High School Students in Eastern China to Get Facial Monitoring in Class

2018-05-18
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Chinese students attend class in a classroom equipped with a surveillance camera at a high school in Hangzhou, eastern China's Zhejiang province, May 15, 2018.
Chinese students attend class in a classroom equipped with a surveillance camera at a high school in Hangzhou, eastern China's Zhejiang province, May 15, 2018.
ImagineChina

Authorities in the eastern Chinese province of Zhejiang have installed an "all-seeing eye" in a high-school classroom to spot students who aren't paying attention or are falling asleep in class, official media reported.

The new system at the Hangzhou No. 11 High School links up a surveillance camera to facial recognition software that tracks students' movements and facial expressions, according to the Zhejiang Daily newspaper.

The technology is part of a trial of software and surveillance systems that could be rolled out elsewhere as part of the development of "smart campuses," the paper said.

"The system ... can perform statistical analysis on students' behaviors and expressions in the classroom and provide timely feedback on abnormal behaviors," the report said.

Data collected by the system will be analyzed by the software, and overly inattentive or sleepy behavior will generate a prompt to the teacher to admonish the offender, it said.

The data could also be used to evaluate teachers' performance in the classroom.

"This summer vacation, the system will be installed in all classrooms in the Hangzhou No. 11 High School," the report said.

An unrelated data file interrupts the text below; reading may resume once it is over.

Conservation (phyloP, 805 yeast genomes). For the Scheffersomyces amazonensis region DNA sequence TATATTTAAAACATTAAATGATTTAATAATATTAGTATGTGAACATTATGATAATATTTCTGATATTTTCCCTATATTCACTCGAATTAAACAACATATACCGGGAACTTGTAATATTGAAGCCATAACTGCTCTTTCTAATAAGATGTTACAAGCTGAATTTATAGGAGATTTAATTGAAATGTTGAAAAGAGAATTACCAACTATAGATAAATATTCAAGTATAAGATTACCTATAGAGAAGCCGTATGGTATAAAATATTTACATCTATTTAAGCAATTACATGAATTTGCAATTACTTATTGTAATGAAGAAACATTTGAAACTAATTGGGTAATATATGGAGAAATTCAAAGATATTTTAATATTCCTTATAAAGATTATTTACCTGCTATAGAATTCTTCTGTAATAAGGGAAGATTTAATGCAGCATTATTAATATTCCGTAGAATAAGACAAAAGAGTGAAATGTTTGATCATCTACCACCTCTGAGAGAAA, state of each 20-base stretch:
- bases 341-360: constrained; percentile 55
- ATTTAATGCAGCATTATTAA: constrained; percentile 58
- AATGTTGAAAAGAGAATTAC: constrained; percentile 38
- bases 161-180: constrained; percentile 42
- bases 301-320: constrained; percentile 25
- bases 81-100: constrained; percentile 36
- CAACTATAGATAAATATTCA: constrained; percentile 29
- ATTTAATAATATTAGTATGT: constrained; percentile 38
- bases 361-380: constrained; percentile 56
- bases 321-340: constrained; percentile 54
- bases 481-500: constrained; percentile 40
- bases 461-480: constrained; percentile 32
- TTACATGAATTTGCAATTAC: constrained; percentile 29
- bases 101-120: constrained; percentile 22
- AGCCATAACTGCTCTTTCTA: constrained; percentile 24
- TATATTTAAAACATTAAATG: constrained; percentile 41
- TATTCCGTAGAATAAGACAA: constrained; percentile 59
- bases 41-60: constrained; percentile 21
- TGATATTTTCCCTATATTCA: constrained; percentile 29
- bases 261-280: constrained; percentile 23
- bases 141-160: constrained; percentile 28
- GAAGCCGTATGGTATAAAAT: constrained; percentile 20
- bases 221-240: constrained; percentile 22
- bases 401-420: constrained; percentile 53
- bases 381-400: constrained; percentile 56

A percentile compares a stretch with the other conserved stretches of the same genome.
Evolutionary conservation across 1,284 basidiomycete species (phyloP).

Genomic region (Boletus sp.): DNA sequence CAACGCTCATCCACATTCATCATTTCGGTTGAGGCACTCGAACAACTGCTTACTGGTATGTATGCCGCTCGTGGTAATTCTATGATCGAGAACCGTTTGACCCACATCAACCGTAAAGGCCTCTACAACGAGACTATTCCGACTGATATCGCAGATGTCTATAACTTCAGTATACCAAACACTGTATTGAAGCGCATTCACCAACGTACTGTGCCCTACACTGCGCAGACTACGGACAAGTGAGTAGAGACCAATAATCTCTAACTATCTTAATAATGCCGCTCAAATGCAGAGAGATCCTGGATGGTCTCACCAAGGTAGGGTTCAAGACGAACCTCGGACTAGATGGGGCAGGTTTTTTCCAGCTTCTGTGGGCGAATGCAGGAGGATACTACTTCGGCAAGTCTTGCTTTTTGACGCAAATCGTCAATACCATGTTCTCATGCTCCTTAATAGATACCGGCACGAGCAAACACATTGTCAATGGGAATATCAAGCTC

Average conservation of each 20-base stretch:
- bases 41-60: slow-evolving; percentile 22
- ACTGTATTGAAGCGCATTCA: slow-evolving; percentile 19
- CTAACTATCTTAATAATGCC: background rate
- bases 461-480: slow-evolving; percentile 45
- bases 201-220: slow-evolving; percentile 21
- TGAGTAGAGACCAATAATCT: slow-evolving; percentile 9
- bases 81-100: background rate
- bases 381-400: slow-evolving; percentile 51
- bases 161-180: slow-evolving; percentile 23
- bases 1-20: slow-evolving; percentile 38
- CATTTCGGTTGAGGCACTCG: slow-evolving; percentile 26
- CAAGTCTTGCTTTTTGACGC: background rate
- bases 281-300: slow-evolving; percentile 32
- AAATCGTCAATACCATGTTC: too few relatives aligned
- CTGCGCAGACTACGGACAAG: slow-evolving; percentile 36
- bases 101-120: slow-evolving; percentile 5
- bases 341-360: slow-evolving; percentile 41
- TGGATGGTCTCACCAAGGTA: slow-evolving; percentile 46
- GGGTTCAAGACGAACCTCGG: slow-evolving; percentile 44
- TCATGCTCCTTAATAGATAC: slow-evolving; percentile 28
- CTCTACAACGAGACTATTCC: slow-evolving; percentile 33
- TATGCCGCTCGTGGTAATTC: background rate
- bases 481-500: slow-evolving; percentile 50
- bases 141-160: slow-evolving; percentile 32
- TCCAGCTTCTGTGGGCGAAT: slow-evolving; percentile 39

A teacher at the school surnamed Li said the system aims to improve the quality of teaching and learning.

"Installing this management system is mainly to show kids where they are concentrating the hardest, and where the problems are," Li told RFA on Friday. "It will indicate their levels of concentration in class, and in areas where they're not concentrating, it will make it easier for the teacher to go over sections again."

"It should be very useful for teachers; it's not just about monitoring the students," he said.

Li also said the company that developed the system is installing it free of charge.

"It's a trial, and so it hasn't yet been installed in other schools," he said. "The aim is to improve the effectiveness of teaching and learning in the classroom."

"Maybe some kids think that it will be watching them the whole time, but they are maybe making too much out of it, because they will feel pressured, but that's not the point of it," he said.

"It's about getting the children to learn properly the whole time they are in class," he said.

‘Stability maintenance’ potential

But Liu Xinglian, secretary of China Human Rights Observer, said there is the potential for the system to be used as part of China's "stability maintenance" regime.

"This [sort of technology] is being implemented across the country now, whether it be in Hangzhou or [the northwestern region of] Xinjiang," Liu said.  "Chinese people are living in an era where they have no privacy."

"Human rights and human dignity are being trampled underfoot," Liu said. "It's not just the parents who are angry about this; it makes me angry too, sure it does."

Amnesty International China researcher Patrick Poon said the authorities are using improved standards as a pretext to install surveillance in classrooms.

"This isn't a reasonable explanation, not at all," Poon told RFA. "It shows that in China, the government will use various methods to link people's lives at all levels to a surveillance network."

Reported by Qiao Long for RFA's Mandarin Service. Translated and edited by Luisetta Mudie.

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